One of the more common use of initiatives is the constant attempt to throttle government spending by denying the ability to raise taxes except in very difficult ways. These are often passed concurrent with other initiatives that require additional spending for something people want, usually more bigger better highways in support of an unrepentent suburban lifestyle. It would appear that the public is tiring of this game, since the tax-restriction measures haven’t been doing very well and at the local and regional level, Seattle voters seem quite willing to tax themselves for initiatives that are important to them. This election will let us know if that is a sustained
The Institution of Reconsideration Reconsiderations Reconsidered
One problem with initiatives is the constant reconsideration of legislative action and of previously-approved initiatives. There’s seemingly no bound on the number of times one can go to the polls to stop something that has been approved and re-affirmed any number of times before. This happened with the Seattle Monorail Project where the voters had to constantly reapprove that which they’d approved before, over the same entrenched objectors. The nay-sayers finally prevailed, and I confess the Monorail Project authority did break faith with the public in what allowed for its undoing. In some sense, that was a victory for this process, but I fear it is simply institutionalized and we are unable to deal with major development issues because of it.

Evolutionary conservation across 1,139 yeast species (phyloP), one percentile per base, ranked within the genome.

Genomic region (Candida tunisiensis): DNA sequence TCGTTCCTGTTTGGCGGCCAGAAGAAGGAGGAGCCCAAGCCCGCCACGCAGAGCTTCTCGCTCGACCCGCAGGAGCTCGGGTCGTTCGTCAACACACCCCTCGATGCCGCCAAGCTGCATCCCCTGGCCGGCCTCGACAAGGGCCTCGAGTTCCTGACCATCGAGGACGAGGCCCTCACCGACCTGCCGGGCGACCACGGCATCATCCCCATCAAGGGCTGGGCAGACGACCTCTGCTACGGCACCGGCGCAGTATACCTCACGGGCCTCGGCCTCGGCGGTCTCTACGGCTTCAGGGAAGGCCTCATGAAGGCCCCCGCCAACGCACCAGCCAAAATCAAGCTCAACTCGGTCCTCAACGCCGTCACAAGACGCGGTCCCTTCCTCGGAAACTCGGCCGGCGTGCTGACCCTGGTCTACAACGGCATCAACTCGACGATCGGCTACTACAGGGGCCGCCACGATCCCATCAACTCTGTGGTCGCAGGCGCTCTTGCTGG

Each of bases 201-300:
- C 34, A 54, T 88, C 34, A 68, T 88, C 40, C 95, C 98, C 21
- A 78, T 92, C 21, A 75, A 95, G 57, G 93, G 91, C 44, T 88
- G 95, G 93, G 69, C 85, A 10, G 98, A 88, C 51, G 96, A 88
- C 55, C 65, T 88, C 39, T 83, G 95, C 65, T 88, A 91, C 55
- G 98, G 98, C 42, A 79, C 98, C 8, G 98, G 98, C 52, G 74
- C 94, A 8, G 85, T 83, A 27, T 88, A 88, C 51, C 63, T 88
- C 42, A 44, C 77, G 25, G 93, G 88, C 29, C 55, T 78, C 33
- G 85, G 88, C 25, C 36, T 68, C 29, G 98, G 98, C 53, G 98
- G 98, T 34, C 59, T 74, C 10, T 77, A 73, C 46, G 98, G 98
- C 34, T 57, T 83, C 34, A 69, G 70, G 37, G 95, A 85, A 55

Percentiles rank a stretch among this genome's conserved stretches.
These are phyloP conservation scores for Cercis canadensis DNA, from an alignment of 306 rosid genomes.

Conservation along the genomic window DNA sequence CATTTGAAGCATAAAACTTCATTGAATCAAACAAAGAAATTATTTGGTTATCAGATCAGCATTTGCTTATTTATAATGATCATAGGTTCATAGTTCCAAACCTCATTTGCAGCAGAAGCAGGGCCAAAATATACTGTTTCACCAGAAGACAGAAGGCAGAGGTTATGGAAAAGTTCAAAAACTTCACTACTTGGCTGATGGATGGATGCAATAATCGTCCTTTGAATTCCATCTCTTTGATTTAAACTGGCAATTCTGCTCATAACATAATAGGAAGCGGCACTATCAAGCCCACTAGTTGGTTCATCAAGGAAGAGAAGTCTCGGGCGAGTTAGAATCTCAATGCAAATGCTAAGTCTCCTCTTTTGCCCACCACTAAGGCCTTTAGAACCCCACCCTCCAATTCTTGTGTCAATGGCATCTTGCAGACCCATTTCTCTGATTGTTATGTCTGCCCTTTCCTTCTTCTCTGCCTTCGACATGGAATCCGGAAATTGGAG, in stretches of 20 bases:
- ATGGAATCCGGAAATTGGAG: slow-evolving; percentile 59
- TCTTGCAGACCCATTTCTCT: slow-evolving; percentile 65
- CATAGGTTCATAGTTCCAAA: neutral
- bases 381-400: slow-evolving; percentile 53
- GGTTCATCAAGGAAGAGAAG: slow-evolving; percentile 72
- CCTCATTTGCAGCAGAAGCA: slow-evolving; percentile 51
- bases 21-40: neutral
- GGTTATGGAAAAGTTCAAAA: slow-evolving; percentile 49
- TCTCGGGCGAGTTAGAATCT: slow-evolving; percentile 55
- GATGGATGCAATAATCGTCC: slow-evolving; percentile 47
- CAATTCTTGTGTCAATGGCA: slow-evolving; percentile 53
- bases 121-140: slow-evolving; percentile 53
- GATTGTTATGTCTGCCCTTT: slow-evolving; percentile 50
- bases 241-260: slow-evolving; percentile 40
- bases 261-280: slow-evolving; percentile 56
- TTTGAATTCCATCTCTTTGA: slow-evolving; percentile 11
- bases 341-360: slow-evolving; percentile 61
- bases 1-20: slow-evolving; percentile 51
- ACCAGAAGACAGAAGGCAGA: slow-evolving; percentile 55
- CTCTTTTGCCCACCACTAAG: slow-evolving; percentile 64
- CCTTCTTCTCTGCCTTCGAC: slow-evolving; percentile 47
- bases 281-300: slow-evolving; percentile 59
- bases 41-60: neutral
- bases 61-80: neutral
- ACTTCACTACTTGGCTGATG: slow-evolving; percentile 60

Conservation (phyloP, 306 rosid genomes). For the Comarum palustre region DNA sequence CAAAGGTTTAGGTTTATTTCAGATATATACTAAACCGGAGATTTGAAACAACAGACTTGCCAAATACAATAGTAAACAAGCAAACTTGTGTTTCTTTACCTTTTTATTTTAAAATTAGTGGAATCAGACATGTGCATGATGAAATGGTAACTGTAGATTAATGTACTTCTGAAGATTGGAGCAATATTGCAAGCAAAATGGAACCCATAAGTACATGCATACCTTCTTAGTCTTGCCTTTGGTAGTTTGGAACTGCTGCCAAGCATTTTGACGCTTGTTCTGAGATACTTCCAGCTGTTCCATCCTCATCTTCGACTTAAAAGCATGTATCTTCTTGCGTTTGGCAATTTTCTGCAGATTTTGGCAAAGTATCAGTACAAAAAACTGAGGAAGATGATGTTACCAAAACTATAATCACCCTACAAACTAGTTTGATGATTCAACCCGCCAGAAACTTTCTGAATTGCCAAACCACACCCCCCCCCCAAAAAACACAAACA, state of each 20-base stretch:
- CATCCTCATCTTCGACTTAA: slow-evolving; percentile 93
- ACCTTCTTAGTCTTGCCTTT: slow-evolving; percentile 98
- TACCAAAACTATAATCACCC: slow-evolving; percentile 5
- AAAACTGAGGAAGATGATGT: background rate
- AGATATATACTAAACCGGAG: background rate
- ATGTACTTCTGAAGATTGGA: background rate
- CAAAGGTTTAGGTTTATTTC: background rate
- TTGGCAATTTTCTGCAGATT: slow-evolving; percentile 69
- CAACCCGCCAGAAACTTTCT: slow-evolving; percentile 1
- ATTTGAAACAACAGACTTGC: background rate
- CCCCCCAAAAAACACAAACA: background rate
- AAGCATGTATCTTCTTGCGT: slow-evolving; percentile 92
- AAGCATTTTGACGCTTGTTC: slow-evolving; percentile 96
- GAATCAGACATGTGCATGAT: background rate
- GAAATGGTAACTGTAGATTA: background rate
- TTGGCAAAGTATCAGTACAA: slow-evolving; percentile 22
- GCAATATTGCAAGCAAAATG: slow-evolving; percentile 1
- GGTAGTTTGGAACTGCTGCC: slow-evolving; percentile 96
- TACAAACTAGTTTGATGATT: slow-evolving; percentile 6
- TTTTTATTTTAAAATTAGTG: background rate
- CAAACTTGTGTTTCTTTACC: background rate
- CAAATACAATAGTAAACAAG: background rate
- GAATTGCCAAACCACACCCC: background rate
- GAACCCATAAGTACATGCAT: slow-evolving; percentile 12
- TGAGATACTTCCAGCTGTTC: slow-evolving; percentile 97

In many ways, the Seattle City Council and Mayor elections are a referendum on the now-funded and approved tunnel project for replacing the decrepit Alaskan Way Viaduct running above the Seattle waterfront area. It is true that, when a preference poll was placed on the ballot, the voters indicated that they wanted a less-expensive non-tunnel solution and there were State funds in hand for that. That was before the economy tanked last year. Now we have an agreed tunnel replacement for the viaduct, and funds are committed for this too. There are complicated arrangements between the State, with its responsibility for the tunnel as part of a State arterial highway, and the City and its responsibilities for surface and breakwater improvements related to the seismic vulnerability of the area.
We are, of course, nervous about the prospects of this project costing far more than the allowances provided for it, and that was made an election issue. Here the Governor also stepped in, endorsing the candidate who favors getting on with it and making it work, not going into our pattern of never-decided decisions that have needed infrastructure development impeded at every turn.
From my perspective, the nervous opposition is too strident and pays no heed to the strides made, within Washington State, in having major transportation projects come in on time and under budget, with the right scrutiny for intervening when a project seems headed off the rails.
Since it is the issue that some campaigner have staked their election on, I have obliged them. No one who is negative about the current tunnel project has my vote.